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Trying to live more ethically and sustainably

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Written by Faaria Ahmad, Think Global Programme Manager

 

On 24 April 2013, 1134 people died in a crowded factory in Dhaka, Bangladesh. These people were working in a garment factory which  makes clothes for major companies in the UK and Europe.  The building collapsed and with it pulled open the curtain to the reality of mass production. This event gave a face and name to those making our clothes. For me, it was a bitter realisation of how my own consumption had directly impacted the lives of innocent people living half way across the globe.   

 

I belong to the Bangladeshi dias pora community living in London and  I have seen for myself the stark difference between the  developed and the developing, between  rich a nd poor, between those with choices and those with none. But it was  the events of Rana Plaza  which  woke me up. We are a generation brought up in excess and we lo ve it. We love the  choice s the price cuts the ease by which we have it all available . We don’t need to  know how workers who supply these products are treated or paid,  how  fish are sourced or  chickens are  kept and  slaughtered.    

 

I started to think twice about everything I bought. I questioned butchers about the treatment of the chickens and lamb before they were slaughtered  - majority of the time they had no idea I questioned the impact on our environment when vegetables and  fruits were  flown over to the UK, when cows were slaughtered and the whole production process that follows.  I researched how supermarkets ranked in terms of taking an ethical stand on human rights, the environment and sustainability.   None of them did very well!   

 

When the Sustainable Development Goals (SDGs) were announced,  particularly noted SDG 12- Sustainable consumption and production. This  is a vital part to the wider narrative connecting the Global North to the Global South and connecting companies to individuals. Although the focus is very much on the environmental impact when producing  and  consuming  products , I believe that it highlights the interconnectedness between consumers and companies. We all have a responsibility to create change through our actions.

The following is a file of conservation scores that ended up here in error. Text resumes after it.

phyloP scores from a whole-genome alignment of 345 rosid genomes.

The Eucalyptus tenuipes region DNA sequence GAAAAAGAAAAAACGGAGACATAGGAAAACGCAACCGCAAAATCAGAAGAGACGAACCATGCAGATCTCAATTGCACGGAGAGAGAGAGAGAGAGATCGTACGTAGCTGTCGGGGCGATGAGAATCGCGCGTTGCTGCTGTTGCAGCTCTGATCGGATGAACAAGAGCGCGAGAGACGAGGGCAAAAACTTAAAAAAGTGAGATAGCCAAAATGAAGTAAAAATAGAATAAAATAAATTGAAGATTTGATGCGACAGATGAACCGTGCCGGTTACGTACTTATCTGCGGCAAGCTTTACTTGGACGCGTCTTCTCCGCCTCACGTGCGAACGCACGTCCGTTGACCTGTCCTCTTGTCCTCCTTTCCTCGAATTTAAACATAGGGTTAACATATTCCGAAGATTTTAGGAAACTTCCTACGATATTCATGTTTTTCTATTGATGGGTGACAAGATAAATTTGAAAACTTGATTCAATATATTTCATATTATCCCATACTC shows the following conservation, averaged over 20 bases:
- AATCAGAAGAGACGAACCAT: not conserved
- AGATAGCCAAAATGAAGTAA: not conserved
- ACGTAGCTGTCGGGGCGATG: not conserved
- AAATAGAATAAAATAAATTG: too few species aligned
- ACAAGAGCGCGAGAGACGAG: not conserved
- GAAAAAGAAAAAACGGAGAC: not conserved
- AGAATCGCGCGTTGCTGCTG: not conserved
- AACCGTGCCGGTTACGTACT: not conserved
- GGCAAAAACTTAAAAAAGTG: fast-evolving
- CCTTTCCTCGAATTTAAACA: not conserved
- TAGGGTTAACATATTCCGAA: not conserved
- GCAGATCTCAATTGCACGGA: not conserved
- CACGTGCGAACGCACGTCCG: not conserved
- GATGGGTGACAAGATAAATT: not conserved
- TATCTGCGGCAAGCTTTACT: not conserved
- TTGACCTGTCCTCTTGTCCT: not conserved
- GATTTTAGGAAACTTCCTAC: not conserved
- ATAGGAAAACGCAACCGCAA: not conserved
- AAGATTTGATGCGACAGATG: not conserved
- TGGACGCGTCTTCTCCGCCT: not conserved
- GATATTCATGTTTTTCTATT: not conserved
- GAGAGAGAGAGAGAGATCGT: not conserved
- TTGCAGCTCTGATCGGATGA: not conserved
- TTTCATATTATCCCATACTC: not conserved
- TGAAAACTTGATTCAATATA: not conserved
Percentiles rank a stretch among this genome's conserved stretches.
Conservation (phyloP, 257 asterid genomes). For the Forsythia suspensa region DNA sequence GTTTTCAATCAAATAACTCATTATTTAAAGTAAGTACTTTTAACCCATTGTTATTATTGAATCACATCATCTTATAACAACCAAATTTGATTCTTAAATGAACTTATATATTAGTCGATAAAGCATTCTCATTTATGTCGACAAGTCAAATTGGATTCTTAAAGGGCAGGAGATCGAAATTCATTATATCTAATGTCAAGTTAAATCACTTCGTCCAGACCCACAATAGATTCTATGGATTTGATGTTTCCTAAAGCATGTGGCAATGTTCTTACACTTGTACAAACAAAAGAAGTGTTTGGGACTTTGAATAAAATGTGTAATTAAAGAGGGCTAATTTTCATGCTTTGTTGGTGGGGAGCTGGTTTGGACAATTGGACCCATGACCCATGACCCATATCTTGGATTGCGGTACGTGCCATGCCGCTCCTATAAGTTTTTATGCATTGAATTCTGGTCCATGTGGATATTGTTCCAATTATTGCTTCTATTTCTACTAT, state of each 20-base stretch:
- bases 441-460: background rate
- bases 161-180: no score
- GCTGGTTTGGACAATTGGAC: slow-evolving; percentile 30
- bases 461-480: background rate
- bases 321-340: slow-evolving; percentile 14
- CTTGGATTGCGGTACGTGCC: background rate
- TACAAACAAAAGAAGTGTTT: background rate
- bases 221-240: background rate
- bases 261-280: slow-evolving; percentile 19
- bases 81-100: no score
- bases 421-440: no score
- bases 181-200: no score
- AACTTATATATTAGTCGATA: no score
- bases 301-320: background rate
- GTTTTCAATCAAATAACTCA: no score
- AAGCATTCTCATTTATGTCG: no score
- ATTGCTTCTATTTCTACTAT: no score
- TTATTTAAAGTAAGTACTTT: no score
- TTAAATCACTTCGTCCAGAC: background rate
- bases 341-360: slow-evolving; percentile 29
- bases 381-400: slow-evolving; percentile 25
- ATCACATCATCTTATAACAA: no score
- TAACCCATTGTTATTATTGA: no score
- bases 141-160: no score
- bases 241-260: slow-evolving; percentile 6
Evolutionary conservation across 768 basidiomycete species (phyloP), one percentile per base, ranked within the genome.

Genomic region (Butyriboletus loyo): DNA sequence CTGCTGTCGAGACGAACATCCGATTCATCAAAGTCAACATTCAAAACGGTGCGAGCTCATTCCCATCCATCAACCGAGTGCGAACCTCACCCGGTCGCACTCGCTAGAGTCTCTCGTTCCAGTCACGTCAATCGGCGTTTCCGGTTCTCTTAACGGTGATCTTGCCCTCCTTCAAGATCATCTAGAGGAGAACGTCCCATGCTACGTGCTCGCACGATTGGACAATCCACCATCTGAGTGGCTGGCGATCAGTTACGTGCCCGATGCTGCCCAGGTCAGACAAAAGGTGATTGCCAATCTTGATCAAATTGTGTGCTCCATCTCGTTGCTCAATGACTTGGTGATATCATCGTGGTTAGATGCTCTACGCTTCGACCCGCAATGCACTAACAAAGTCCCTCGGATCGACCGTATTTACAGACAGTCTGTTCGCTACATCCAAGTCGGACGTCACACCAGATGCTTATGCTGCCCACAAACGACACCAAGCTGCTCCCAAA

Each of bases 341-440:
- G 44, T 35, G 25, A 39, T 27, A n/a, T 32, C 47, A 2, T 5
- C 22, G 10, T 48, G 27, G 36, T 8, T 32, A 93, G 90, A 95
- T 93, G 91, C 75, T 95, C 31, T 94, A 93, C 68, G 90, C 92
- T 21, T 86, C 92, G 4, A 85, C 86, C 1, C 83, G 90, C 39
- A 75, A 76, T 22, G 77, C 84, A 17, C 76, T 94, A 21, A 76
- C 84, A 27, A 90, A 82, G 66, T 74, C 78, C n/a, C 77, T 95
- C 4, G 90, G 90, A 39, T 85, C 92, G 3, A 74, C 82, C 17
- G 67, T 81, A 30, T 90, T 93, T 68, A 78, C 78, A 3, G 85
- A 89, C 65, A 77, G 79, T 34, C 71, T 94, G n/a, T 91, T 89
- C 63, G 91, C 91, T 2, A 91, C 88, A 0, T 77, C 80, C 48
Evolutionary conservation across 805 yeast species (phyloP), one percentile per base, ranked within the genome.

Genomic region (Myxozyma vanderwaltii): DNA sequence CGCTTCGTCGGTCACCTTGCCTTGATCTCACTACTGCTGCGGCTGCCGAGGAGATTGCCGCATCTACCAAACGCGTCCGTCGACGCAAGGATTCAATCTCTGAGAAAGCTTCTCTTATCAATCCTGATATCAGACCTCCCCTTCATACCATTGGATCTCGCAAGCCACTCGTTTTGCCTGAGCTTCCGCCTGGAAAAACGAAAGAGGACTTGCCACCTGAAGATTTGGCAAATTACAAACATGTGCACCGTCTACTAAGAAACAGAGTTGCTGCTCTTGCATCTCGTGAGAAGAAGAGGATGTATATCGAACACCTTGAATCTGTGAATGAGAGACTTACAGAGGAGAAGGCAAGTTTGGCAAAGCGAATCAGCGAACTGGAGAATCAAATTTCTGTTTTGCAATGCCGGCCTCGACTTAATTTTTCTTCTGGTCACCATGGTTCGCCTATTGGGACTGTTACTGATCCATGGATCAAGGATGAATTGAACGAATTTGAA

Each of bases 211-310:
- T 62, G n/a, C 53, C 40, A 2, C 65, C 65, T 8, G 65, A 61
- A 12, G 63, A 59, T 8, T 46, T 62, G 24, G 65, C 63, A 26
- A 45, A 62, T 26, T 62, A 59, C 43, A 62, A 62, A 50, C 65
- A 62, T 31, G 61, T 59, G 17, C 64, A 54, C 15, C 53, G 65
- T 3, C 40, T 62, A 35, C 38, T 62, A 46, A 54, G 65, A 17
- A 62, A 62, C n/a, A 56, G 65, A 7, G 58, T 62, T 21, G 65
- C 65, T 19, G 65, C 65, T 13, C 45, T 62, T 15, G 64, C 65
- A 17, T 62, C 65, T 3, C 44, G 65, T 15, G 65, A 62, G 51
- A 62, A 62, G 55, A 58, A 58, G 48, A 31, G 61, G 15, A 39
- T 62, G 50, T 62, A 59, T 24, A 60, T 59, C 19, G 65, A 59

After I had done all my questioning and research, I started to implement small changes in my consumer habits- where I shop, how often, what I buy, what I eat.  It is not easy  to lead a n ethical and sustainable life. The main issue is that it is expensive and this pushes you to rethink exactly what you can afford to change and where your progress will be slower. There were things I cut down on and other things which I have started. For the last few years I have cut down on meat and invested in purchasing locally sourced organic vegetables   - this has meant being super creative in the kitchen with random vegetables I have never heard of, let alone eaten. I don’t know how much the impact of my actions are worth, but I hope that in doing this small action on a regular basis I am supporting the SDGs.   

 

The first step towards change is to educate ourselves and share with   those around us.  If  you would  to learn more about how you can  teach your students about living a more ethical and sustainable  life,  Think  Global have created resources to help you. Our new  wallplanner  for 2017/18  is based on ethical and sustainable consumption, this is accompanied with a  teaching resource . We also have teaching activity kits which explore  supermarket waste and plastic  and  purchasing power and global learning  

 

There is so much that we can do as individuals , the important thing is not to feel overwhelmed by it all. Pick one thing you want to   change or adopt and do it regularly.  I f we   all take small steps for a better world, collectively that step  won't be  as small as we think. Good luck!  

 

 

Catherine Richardson 0
expert
Catherine is a Programme Manager at Think Global, Consumer Classroom's UK National Team Partner. She previously worked as a teacher of Modern Foreign Languages through the Teach First programme and volunteered for a summer in Tanzania to deliver Limited Resource Teacher Training to local teachers. Catherine then worked for a year with PEAS Uganda as an Education Specialist for the eastern region cluster of schools. Just prior to joining Think Global, Catherine worked as Programme and Training Manager with Team Up and graduated from the University of Birmingham with a BA in International Studies with French.
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